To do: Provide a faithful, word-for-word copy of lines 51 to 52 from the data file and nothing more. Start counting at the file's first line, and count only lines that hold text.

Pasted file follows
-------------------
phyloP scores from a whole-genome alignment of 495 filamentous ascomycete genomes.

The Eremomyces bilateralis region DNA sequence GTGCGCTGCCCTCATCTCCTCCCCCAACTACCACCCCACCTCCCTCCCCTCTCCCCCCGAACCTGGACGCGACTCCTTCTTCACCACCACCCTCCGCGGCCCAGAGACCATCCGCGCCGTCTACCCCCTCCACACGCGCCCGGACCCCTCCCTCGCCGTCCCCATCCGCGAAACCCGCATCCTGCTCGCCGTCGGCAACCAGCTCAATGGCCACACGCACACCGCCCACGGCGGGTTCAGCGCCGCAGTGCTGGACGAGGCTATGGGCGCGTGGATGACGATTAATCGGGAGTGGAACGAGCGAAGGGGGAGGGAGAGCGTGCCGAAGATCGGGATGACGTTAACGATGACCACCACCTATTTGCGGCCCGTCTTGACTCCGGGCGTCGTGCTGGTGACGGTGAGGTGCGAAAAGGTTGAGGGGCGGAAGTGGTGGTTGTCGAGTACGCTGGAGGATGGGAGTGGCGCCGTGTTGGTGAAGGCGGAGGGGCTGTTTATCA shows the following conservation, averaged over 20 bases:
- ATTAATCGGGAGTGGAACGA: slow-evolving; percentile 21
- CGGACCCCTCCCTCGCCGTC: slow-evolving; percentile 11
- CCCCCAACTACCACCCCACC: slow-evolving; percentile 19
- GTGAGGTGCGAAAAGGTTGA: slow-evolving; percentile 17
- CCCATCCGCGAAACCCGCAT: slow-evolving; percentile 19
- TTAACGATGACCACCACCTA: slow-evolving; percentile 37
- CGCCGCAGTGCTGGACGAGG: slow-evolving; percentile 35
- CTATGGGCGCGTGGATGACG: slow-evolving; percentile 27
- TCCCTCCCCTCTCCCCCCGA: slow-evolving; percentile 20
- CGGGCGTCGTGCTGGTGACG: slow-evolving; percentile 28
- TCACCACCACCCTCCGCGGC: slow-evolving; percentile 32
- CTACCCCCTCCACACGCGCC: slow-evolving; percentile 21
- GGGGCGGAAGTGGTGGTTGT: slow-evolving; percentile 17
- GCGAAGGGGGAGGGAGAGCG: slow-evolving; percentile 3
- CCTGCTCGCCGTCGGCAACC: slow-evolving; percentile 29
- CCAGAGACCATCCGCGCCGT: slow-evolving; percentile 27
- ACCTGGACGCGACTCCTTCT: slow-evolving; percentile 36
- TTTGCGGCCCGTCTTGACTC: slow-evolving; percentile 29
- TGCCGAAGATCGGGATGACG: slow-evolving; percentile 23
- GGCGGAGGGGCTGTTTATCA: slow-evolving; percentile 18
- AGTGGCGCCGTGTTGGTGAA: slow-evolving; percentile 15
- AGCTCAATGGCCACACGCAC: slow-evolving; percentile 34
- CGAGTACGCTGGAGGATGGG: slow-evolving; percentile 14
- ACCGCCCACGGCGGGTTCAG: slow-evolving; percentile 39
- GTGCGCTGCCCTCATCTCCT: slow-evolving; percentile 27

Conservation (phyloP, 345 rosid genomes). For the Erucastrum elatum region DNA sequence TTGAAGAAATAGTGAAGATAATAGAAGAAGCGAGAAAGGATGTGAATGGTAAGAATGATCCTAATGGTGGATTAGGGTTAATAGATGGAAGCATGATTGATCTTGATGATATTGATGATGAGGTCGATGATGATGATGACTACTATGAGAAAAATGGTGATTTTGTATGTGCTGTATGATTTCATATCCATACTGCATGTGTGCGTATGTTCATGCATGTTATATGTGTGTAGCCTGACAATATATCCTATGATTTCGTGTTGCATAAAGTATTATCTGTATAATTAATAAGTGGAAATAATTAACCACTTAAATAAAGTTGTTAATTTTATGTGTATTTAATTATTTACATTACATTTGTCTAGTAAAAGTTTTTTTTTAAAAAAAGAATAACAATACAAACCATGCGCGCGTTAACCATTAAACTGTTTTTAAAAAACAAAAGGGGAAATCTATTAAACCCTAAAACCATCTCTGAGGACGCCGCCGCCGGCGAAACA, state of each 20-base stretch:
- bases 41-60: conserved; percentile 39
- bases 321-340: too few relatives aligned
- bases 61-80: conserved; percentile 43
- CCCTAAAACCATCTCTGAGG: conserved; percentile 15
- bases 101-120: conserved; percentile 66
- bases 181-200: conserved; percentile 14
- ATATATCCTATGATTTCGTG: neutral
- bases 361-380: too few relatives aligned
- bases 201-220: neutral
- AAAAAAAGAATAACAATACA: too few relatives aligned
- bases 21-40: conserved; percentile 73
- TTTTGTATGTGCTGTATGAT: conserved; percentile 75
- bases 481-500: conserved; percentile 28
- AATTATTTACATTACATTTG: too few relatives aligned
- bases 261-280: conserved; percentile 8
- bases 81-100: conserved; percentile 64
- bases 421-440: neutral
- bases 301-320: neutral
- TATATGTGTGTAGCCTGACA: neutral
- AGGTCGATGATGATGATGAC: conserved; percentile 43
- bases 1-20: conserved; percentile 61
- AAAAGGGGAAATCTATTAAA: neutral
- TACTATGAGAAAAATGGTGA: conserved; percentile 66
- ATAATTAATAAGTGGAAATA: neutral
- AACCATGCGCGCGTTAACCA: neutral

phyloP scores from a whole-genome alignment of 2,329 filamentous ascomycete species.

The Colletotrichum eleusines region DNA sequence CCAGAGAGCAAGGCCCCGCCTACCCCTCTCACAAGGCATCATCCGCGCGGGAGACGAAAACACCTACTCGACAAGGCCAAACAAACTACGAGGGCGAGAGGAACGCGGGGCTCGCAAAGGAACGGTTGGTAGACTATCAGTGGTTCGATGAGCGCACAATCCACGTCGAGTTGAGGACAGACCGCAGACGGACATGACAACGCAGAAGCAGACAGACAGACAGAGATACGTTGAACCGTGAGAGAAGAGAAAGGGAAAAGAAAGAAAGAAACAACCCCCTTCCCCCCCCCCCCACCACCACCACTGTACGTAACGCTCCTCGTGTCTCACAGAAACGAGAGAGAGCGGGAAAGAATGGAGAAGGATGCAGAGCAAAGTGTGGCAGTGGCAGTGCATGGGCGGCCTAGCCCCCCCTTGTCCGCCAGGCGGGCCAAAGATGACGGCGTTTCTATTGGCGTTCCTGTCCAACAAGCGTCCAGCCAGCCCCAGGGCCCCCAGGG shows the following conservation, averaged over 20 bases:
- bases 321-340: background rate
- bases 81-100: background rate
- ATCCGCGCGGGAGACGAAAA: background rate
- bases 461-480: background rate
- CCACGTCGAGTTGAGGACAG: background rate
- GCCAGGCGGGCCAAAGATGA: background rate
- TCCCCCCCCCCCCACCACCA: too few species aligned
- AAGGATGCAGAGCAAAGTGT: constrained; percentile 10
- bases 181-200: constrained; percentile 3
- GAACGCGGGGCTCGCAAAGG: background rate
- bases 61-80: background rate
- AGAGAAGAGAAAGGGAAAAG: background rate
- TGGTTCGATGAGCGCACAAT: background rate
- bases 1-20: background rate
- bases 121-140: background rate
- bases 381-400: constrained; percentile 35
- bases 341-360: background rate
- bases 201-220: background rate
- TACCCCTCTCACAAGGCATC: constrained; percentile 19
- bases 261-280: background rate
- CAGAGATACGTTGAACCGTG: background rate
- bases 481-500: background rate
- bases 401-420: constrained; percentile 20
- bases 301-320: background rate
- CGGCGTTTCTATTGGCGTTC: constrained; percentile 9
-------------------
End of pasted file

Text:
- TACTATGAGAAAAATGGTGA: conserved; percentile 66
- ATAATTAATAAGTGGAAATA: neutral